Maybe it was his potential power over her so. Not as a father figure, per se, but still a good influence. Her son’s temper was out of control of late. He threw his food and tantrums and slaughtered his servants (or at least their beards- best plea-bargain Carathis had ever made, if she did say so herself), and no one seemed ready to stop him anytime soon.

From the next room, she heard a yell.

“I asked for wine! Not water. Not juice. Wine!”

“But sir, this is wine. The best in the village. Our most accomplished farmer grew and harvested the finest grapes in his collection specifically for your table.”

“Rid this man from my sight. Find the farmer. Both die tomorrow. Guard, go quickly before I decide to execute you, too.”

There was a pause.

“I want my WIIIIIIINE!”

Carathis reflected for a moment. No, Vathek definitely needed a father figure. Where had that Giaour gone, anyway?


The Giaour looked down to the bottom of the cliff.

“What are you doing here?”

The Genie lifted himself out of the crevice. Having extremely large and muscular arms made this seem easy. It was either this, or his ability to fly.

“Why haven’t you called me, Giaour?”

“How would I call you? How would I reach you? Yelling your name off the roof of the tallest building might just draw the Caliph’s attention, you know.”

“As if you don’t want their attention. I’ve seen your treasures and your faux mysterious facade.”

“Is that what we’re calling them these days?”

The Genie paused.

“You should have stayed in Eblis.”

“Go away. The children actually have to die this time.”

“As if it matters. I’ve seen these people. They don’t need to be any more evil. They’ve well deserved their trip to Eblis.”

“I think you’re wrong.”

“Well, they’re evil enough. Especially that mother. The Caliph is a spoiled brat, but Carathis has no reason not to know better.”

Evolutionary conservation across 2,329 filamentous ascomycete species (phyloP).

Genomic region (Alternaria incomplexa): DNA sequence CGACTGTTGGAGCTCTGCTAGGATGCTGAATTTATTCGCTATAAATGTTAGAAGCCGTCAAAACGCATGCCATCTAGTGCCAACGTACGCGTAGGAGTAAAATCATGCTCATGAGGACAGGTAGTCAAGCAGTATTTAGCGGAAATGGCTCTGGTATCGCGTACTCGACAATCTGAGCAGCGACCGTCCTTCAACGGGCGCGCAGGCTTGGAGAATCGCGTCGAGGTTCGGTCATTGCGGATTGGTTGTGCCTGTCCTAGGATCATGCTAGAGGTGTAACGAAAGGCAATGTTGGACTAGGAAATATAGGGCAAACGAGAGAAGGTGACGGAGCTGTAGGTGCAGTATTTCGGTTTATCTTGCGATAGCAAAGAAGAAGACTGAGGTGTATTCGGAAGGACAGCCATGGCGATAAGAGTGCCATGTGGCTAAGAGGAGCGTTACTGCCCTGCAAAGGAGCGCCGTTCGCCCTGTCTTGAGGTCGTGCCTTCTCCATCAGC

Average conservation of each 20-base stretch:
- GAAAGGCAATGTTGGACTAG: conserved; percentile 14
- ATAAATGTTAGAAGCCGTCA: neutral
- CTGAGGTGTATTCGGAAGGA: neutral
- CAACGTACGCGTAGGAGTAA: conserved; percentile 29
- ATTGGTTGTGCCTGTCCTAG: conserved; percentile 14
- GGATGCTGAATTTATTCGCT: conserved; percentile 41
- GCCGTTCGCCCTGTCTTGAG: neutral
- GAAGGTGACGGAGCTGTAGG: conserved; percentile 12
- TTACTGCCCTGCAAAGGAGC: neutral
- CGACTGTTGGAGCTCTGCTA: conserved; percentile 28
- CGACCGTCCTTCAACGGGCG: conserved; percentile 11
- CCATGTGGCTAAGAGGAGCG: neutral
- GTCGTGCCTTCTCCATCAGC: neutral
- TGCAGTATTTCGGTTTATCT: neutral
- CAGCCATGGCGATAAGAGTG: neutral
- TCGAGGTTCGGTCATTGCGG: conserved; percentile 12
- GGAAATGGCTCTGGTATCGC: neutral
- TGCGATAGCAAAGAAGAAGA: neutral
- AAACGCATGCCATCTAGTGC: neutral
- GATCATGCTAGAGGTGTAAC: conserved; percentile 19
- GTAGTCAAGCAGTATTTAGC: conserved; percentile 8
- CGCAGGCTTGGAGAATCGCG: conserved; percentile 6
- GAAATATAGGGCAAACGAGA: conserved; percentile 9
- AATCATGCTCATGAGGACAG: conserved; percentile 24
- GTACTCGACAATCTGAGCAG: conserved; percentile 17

The Giaour smiled.

“Oh, she’ll know something, all right.”

The Genie grew sour. Sour at the Giaour.

“Stay away from the children. They’re mine. They could have been yours, if you weren’t an ass.”

“Get over your jealousy. It’s boring.”

“I’m leaving.”


And the Genie sunk back into the canyon.


Vathek sat alone, surrounded by sweets and thinking about love. All of the servants seemed to be in love, and all of the townspeople coupled with children. Vathek liked love. Love was good. He had also always liked the name “Nouronihar.” It was a shame he would never meet a woman with that name.

Thankfully, his mother never understood love. How could she? He supposed that she loved him, but then, who didn’t? He sighed to himself. Perfection could be so exhausting sometimes. Or maybe he was just thirsty. That seemed to happen a lot of late.

Carathis barged in.

“Vathek, my son!”

“Your handsome young man?”


“Never mind.”

“My son, we need to talk. You need a father figure.”

“Do I?”

“Yes. You are cruel and disobedient, and you need a father to whip you into shape.”

Vathek stared at his mother.

“I could have you executed, you know.”

“Listen to your mother, you spoiled brat.”

“Why do I need a father? You’re certainly manly enough for both of us.”

“Well, it just so happens that I’ve found you a father figure, my son.”